Bits of field work has been done since my last visit here and some stubble has been ploughed, but a flock of 43 Chaffinches were still finding areas to feed. Woodpigeons, numbering 122, were also feeding in similar areas to the Chaffinches, but others were feeding on some wet fields.
The wet fields were where the Thrushes were and they were a pleasure to watch; 133 Fieldfares and 37 Redwings. Occasionally a few rays of sun momentarily broke through the clouds, and if the Fieldfares and Redwings were facing the right direction they were illuminated like a spot light on an actor or soloing musician on a stage! Stunning!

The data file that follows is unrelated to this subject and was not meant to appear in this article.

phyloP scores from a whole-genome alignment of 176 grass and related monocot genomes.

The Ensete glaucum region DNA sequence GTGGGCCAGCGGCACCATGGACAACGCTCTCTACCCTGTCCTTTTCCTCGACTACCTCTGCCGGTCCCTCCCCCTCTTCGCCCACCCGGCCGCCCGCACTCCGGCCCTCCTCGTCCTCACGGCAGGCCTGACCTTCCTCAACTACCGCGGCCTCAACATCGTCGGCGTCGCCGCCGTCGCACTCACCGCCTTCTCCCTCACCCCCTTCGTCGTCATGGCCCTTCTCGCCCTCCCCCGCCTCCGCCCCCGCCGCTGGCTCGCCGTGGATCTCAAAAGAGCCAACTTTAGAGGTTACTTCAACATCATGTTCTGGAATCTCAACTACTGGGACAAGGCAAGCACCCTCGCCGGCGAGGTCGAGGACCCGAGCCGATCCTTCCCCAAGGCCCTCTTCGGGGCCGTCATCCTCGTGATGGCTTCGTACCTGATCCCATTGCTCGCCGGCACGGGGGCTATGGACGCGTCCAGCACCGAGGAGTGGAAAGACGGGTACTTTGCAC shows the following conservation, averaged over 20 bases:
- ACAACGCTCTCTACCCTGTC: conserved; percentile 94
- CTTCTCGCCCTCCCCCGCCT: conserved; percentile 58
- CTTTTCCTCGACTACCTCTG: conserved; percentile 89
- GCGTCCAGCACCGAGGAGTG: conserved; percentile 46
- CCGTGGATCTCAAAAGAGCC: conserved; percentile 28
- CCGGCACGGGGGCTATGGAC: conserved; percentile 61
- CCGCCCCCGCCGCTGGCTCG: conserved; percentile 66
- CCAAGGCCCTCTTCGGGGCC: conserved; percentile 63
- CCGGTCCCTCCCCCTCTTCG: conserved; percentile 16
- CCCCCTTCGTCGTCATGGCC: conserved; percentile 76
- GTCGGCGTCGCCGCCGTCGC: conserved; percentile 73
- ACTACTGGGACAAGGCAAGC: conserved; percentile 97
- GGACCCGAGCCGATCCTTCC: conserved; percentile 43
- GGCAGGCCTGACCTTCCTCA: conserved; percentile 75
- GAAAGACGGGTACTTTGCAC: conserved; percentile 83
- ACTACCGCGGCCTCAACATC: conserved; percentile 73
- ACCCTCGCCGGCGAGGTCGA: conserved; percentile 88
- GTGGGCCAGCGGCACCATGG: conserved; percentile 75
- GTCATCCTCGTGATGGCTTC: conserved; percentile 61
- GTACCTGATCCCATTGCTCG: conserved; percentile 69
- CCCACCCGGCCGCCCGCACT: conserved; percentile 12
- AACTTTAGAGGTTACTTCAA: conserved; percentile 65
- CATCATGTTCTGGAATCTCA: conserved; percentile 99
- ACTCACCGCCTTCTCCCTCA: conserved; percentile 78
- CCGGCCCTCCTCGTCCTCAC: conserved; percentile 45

Fieldfare (above) and Redwing (below). I didn't photograph any of these
beauties yesterday, so these are shots of two individuals I ringed from my
Accompanying the Thrushes were 19 Rooks, 16 Jackdaws, 127 Black-headed Gulls, nine Common Gulls and 178 Starlings. All were taking advantage of invertebrates close to or on the ground surface because of the wet conditions.
I can't imagine many wet conditions for a few hours tomorrow morning at my next survey site as it is forecast to be cold tonight, and a quick look at my BBC weather app shows that it will be hovering around -5 celsius! I must remember to get out my fleece lined winter seawatching trousers!